Common Name: Eastern cottonwood
Zone: 2 to 9
Range: Eastern and central North America
Height: 50 to 80 feet
Spread: 35 to 60 feet
Bloom Color: Red (male) and green (female)
Sun: Full sun
Water: Medium to wet
Easily grown in average, medium wet to wet, well-drained soils in full sun. Prefers consistently moist soils, but tolerates drought. Each tree develops an extensive root system, but no clones sprout up therefrom as in the case of aspens. Twigs that stick in the ground may sprout roots and grow. Also known as Populus Deltoides.
Eastern cottonwood is a large, fast-growing, deciduous tree that typically grows 50-80’ (less frequently to 120’) tall with a broad, open-rounded shaped habit. Yellowish twigs, coarsely toothed leaves and gummy end buds distinguish this from the other poplars. It is native from eastern North America through the Great Plains, typically growing along streams and rivers and in lowland areas and swamps. Settlers who pushed westward into the Great Plains in the 1800s sometimes planted eastern cottonwoods along small streams and creeks. Tiny male and female flowers appear in separate catkins on separate male and female trees (dioecious). Flowers bloom in early spring (March-April) before the foliage emerges. Male flowers are reddish but not showy. Female flowers give way to dehiscent capsules that split open when ripe (May in St. Louis), broadcasting abundant densely-tufted seeds. Seeds with silky white hairs give the appearance of cotton as they blow through the air and along the ground, typically collecting along gutters, curbs, roadsides and fences. Bark on mature trees is ridged and dark gray. Triangular, acuminate, coarsely toothed, glossy dark green leaves (to 5” long). Leaves turn yellow in fall. Wood is weak and has little commercial value (warps easily) other than for crates, plywood and pulp. Specific epithet is in reference to the triangular or deltoid shape of the leaves.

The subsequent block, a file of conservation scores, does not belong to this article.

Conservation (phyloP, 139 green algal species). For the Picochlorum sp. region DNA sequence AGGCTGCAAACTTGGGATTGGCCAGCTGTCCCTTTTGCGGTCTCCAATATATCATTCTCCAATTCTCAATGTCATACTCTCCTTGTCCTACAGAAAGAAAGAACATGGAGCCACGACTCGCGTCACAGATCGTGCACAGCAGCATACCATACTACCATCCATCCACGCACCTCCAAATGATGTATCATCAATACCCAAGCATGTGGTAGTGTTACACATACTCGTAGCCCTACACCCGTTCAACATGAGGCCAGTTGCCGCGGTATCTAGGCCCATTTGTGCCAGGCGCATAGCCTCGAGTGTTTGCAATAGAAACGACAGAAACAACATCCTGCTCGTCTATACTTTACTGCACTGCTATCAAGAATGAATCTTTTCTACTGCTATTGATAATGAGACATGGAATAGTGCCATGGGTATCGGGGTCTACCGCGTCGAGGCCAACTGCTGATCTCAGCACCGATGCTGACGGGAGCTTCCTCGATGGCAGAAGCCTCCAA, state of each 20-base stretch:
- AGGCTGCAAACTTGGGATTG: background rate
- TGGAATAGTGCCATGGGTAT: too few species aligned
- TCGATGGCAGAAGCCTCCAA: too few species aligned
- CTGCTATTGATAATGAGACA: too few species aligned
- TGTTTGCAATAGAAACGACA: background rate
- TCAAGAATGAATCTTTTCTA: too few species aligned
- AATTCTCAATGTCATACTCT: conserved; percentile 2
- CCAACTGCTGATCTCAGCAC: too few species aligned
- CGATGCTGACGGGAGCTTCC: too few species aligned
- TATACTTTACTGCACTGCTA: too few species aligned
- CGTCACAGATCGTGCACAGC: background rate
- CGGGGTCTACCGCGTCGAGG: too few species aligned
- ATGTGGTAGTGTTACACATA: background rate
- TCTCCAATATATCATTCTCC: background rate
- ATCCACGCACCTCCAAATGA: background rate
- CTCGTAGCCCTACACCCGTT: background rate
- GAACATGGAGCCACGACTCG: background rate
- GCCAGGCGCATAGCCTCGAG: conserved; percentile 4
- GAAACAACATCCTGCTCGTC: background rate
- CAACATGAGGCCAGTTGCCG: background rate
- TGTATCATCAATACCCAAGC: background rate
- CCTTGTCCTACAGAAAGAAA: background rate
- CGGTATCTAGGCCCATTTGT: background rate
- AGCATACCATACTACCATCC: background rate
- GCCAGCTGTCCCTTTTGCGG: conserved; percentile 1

Susceptible to a wide range of diseases including dieback, cankers, leaf spots, rusts and powdery mildew. Insect visitors include borers, aphids, caterpillars and scale.
Generally considered inappropriate for ornamental use. A particularly poor selection for urban areas because trees are messy, weak-wooded and their roots can buckle sidewalks and damage sewer lines. May be effectively grown in rural areas in lowspots or along streams where other large trees may not flourish. Some all-male cultivars are available in commerce (no cotton to clean up).